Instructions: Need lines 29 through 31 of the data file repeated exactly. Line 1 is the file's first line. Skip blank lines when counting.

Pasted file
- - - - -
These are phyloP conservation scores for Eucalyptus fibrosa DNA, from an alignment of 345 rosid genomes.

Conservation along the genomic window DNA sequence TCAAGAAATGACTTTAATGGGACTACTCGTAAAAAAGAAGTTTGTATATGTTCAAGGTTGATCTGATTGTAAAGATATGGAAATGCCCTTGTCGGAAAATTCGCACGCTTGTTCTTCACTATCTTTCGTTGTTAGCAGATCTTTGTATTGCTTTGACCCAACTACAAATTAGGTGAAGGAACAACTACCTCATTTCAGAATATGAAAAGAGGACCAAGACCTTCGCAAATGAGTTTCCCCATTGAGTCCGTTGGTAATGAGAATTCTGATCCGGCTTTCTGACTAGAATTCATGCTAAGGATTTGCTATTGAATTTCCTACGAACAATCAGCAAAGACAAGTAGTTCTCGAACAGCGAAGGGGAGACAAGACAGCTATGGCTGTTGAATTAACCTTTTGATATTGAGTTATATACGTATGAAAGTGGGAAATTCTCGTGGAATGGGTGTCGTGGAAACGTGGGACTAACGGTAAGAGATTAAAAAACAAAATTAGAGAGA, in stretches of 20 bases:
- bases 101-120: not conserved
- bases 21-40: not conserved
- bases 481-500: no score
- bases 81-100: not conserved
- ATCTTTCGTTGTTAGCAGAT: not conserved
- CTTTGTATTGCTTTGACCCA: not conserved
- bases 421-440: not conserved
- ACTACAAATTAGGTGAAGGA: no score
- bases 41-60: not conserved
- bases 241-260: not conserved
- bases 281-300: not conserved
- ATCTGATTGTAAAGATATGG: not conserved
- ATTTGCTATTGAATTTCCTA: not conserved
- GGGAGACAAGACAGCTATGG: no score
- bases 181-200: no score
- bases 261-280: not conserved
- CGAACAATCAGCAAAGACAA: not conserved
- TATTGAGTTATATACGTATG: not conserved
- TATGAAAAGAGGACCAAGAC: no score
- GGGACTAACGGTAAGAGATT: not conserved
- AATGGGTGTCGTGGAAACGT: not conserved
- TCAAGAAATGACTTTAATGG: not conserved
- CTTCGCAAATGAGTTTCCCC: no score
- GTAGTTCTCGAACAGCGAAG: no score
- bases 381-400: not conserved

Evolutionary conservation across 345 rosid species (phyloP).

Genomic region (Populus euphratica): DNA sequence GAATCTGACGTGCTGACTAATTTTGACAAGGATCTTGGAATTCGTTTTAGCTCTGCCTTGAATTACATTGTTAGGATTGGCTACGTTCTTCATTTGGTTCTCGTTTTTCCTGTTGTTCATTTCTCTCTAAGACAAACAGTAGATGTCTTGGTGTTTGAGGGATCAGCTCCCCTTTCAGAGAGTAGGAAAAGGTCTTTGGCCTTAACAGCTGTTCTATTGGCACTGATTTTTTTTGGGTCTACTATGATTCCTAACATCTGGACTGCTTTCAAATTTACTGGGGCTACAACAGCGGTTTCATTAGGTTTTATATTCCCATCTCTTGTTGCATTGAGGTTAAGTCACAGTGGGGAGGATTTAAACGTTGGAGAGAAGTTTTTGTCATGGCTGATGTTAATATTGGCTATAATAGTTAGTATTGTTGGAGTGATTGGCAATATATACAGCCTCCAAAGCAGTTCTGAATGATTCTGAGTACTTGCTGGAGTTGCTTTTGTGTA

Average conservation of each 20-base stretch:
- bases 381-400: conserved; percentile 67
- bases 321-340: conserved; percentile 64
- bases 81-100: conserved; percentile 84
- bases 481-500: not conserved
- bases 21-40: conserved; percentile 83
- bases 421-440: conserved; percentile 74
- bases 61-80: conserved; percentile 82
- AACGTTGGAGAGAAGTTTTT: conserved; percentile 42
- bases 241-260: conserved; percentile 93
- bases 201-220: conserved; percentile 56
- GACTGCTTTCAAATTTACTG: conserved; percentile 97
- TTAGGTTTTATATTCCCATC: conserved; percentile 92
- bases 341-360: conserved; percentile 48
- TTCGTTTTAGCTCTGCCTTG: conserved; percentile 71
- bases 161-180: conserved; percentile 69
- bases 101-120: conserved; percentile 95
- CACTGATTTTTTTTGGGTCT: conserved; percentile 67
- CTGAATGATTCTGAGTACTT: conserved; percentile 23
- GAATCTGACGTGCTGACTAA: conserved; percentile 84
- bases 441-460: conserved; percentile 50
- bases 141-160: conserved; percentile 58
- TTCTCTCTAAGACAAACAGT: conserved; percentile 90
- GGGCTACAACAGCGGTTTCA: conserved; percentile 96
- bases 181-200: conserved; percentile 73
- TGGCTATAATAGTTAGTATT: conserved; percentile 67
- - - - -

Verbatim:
Genomic region (Populus euphratica): DNA sequence GAATCTGACGTGCTGACTAATTTTGACAAGGATCTTGGAATTCGTTTTAGCTCTGCCTTGAATTACATTGTTAGGATTGGCTACGTTCTTCATTTGGTTCTCGTTTTTCCTGTTGTTCATTTCTCTCTAAGACAAACAGTAGATGTCTTGGTGTTTGAGGGATCAGCTCCCCTTTCAGAGAGTAGGAAAAGGTCTTTGGCCTTAACAGCTGTTCTATTGGCACTGATTTTTTTTGGGTCTACTATGATTCCTAACATCTGGACTGCTTTCAAATTTACTGGGGCTACAACAGCGGTTTCATTAGGTTTTATATTCCCATCTCTTGTTGCATTGAGGTTAAGTCACAGTGGGGAGGATTTAAACGTTGGAGAGAAGTTTTTGTCATGGCTGATGTTAATATTGGCTATAATAGTTAGTATTGTTGGAGTGATTGGCAATATATACAGCCTCCAAAGCAGTTCTGAATGATTCTGAGTACTTGCTGGAGTTGCTTTTGTGTA

Average conservation of each 20-base stretch:
- bases 381-400: conserved; percentile 67